Aggadah is an imaginative realm of rabbinic literature and culture. It encompasses wisdom texts, narrative, and exegesis in the classical rabbinic works of Midrash and Talmud and in subsequent Jewish literary cultures. Aggadah is commonly defined negatively as “everything in rabbinic literature that is not halakha, or Jewish law,” but new scholarship is increasingly challenging this dichotomous understanding. “Aggadah” is a multivalent category, and the term is used by both scholars and lay people in diverse ways: for some, it designates a literary genre, or a subdivision of rabbinic literature; for others, it refers to the conceptual world and values conveyed in classical rabbinic works; for still others, it refers to legends, myth, and other imaginative discourse in Jewish works. Aggadah ranges over a variety of oral and literary forms, many of which partake of both scriptural exegesis and narrative to varying degrees. While some rabbinic works are exclusively dedicated to Aggadah, Aggadah also appears in rabbinic works that are primarily dedicated to halakhic matters. Sometimes the word “Aggadah” is used interchangeably with “Midrash,” though more often the terms designate overlapping categories. “Midrash” refers to rabbinic traditions of scriptural exegesis; “Aggadic Midrash” treats scriptural materials that are not legally oriented, while “Halakhic Midrash” focuses on the legal portions of the Hebrew Bible. For an overview of works of Aggadic Midrash, see the separate Oxford Bibliographies article “Midrash.” This article focuses on scholarly discussions of Aggadah as a concept and genre rather than as a literary corpus. Aggadah has been defined and evaluated in varying ways in different historical settings. Even as aggadic works continued to be compiled throughout the medieval period, many scholarly elites in rabbinic academies disparaged Aggadah. Aggadah has been a focus of critical academic study since the early nineteenth century. Early scholarship engaged in form criticism, philology, and history. More recent scholarship examines Aggadah’s literary features and cultural contexts. Scholars investigate Aggadah for insights into the values, ideas, and cultures of rabbinic Jewish communities, often focusing on how aggadic traditions reflect Jewish interactions with non-Jewish cultures. This article reflects changing gender dynamics in the field, with early scholarship dominated by males and more recent scholarship characterized by increased gender balance. “Aggadah” is an Aramaicized version of the Hebrew “Haggadah”; both spellings are used interchangeably throughout. For treatment of the Passover Haggadah, see the separate Oxford Bibliographies article “Prayer and Liturgy.”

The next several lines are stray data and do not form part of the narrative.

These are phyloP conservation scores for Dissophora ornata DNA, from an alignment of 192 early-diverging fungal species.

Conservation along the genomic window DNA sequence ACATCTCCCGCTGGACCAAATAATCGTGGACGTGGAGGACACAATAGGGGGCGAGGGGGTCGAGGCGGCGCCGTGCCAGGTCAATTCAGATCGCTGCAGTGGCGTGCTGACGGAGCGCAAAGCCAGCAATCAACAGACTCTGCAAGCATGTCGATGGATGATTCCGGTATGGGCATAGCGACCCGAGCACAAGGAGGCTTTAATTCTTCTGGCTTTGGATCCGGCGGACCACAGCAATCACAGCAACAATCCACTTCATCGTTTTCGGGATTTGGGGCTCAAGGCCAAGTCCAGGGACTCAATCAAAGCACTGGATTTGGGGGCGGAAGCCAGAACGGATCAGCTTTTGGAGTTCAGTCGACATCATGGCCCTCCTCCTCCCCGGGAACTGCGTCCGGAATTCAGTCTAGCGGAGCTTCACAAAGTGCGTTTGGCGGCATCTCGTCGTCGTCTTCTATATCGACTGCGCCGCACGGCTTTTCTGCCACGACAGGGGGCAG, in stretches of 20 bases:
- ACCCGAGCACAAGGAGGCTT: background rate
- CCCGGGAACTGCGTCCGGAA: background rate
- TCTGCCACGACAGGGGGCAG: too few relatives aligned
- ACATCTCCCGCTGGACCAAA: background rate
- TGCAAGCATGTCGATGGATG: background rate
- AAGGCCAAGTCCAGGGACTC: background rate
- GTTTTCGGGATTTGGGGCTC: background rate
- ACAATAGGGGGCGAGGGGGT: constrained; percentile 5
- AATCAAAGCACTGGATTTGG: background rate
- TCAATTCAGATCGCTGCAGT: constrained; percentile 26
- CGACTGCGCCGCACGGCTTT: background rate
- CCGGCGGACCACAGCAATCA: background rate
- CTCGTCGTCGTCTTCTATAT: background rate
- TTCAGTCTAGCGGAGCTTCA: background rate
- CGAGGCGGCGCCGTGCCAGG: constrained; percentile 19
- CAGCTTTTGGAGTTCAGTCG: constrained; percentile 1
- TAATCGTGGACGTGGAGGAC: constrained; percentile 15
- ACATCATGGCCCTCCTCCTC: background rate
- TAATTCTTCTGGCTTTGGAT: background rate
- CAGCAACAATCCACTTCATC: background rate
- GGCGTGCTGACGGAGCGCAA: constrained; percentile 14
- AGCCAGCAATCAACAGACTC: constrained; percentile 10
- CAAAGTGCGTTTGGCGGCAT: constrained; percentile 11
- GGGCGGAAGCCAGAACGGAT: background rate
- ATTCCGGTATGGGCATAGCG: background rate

General Overviews